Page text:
Many readers read only with their eyes, not with their minds, and they do not focus their minds and make an effort to understand and research. The reader may let his mind wander all over the place, thinking of all kinds of worries and other business, then suddenly notice that a long time has passed and he has not learned anything worth remembering.

 Some readers start off with interest and focus, but after reading a few pages they start to get bored gradually, until they lose track of what they are reading. Then they wake up suddenly after wandering in the vast world of their own thoughts that have nothing to do with the book. Taha Hussein said: “Often we read just to pass the time, not to nourish our minds and hearts. Often we read to help ourselves fall asleep, not to keep ourselves awake.” (Khisaam wa Naqd, p. 6).

 This lack of focus may sometimes lead us to getting mixed-up or gaining confused information, which has the opposite effect, i.e., the results are harmful to the reader instead of being beneficial. This may also go beyond him and harm others. 

If one possesses the ability to focus, then one has the ability to learn a subject inside-out, and this is the primary means of gaining understanding and a full grasp of a topic. The required level of concentration varies according to the nature and level of the book being read, and also the intellectual level of the reader himself and what he hopes to gain from his reading. The concentration needed to read a specialized academic book is different from that required to read a novel or a book written at a general level.

 This brings us to the division of reading into two types:

 The first type: skimming or flipping through the pages.

This is the kind of reading which the reader does when he wants to see what the book is about and its main topics, when he wants to form a general impression of the book’s chapters and how the author has dealt with his subject. This method is fine as an introduction to reading, as it lets the reader decide whether it is worth reading the book in a more focused manner, or whether quickly skimming through it is sufficient. This is sufficient for gaining some general information, but it is not a proper basis for solid, in-depth knowledge.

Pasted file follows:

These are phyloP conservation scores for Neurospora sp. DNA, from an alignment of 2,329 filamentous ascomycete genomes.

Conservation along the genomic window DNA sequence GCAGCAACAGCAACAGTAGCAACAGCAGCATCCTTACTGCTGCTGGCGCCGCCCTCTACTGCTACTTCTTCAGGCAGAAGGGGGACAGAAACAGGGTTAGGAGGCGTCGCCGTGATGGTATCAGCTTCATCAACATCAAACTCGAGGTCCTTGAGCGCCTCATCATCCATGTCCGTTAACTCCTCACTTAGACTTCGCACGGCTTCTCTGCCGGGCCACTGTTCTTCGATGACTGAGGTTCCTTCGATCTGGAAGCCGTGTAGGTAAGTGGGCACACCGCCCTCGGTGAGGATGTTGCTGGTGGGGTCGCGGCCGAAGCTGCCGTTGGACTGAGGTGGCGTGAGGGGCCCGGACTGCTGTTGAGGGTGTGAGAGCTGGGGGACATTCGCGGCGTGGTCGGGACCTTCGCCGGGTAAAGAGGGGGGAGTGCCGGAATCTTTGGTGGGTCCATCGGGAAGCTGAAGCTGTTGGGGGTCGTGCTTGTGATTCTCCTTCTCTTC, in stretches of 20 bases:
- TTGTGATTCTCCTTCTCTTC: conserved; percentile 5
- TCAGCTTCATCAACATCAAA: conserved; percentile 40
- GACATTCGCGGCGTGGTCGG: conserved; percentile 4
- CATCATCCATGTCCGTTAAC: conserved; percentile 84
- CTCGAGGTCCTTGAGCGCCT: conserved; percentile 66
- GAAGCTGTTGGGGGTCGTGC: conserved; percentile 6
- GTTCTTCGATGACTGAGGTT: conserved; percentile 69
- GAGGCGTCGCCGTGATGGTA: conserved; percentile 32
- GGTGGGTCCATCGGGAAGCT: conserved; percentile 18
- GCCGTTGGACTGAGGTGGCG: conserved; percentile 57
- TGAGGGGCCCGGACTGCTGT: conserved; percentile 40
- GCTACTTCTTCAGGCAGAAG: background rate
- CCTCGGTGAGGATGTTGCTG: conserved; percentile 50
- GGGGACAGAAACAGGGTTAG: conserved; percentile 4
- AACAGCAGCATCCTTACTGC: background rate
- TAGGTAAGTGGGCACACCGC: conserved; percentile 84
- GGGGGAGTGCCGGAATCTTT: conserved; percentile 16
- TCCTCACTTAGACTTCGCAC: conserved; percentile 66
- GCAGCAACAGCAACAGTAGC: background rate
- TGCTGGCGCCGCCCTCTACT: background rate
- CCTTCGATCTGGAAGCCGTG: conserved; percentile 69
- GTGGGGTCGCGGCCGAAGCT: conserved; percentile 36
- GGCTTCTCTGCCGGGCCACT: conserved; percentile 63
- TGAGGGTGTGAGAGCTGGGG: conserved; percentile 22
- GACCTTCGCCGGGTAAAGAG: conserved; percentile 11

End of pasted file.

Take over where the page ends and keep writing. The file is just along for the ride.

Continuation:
The second type: scientific reading.

This is the kind of focused reading in which the reader responds to the contents of the book and interacts with it, analyzing its points and aims. He may even enter into a positive debate with it. This kind of reading is the correct way to build a solid basis of knowledge and make facts stick in one's mind. Because of the book’s worth, the reader may go back and read the book again, several times, in order to retain the information that he has gleaned from it, and perhaps to pick up more information that he missed the first time around. We have the example of Dhu’l-Mazani, who read Imaam al-Shaafa’i’s book al-Risaalah five hundred times! (Muqaddimat al-Risaalah, p. 4)

 A mistake that many people make is flipping through a detailed academic book, reading it as one reads a newspaper, where one’s only aim is to finish the book. You can imagine how little a reader gains when this is his only method of reading!

 Scholars and educators have described many things that help the reader to focus, such as choosing a suitable time and place, free of distractions; being mentally focused; being mentally and psychologically prepared to muster one’s intellectual abilities… and other suggestions, which would take too long to describe here. But they may be summed up in one phrase as being serious and keen, with a sincere intention. Whoever possesses this keenness will overcome all the obstacles in his path.

Written by: Abdulrahman Al-Suwyyan

Majallat al-Bayaan, no. 148; p. 74  




Why should I study Islam?
By Muhammad Alshareef

Many years ago in Uzbekistan, a baby boy was born blind. His mother, the strong Mu'minah that she was, did not lose sight of He who had the Power to cure him. She prayed and prayed for her sons sight. And within a few years the boy regained his eyes.
She was widowed, the boy an orphan. She traveled with him to Makkah  so
that he could receive an Islamic Education. She arranged that he attend the circles of the scholars, and in those circles, he began in the science of Hadith. He traveled to distant villages in search the most authentic sayings of Rasul Allah (pbuh). He would pray two raka'at before accepting a hadith. His mother named him: Muhammad ibn Isma'il. And many of us know him today by the book he compiled, the book that stands after the Quran in authenticity: Saheeh Al-Imam Al-Bukhari!
another boy. Much before Fajr, his mother would bundle him in warm
the Masjid safely. After Fajr, she would wait for him as he read Hadith to the biggest scholars of the land. Then, long after the sun had come up, she would meet him outside and together they would walk home. She strong mother indeed, for her son grew up to become an Imam of the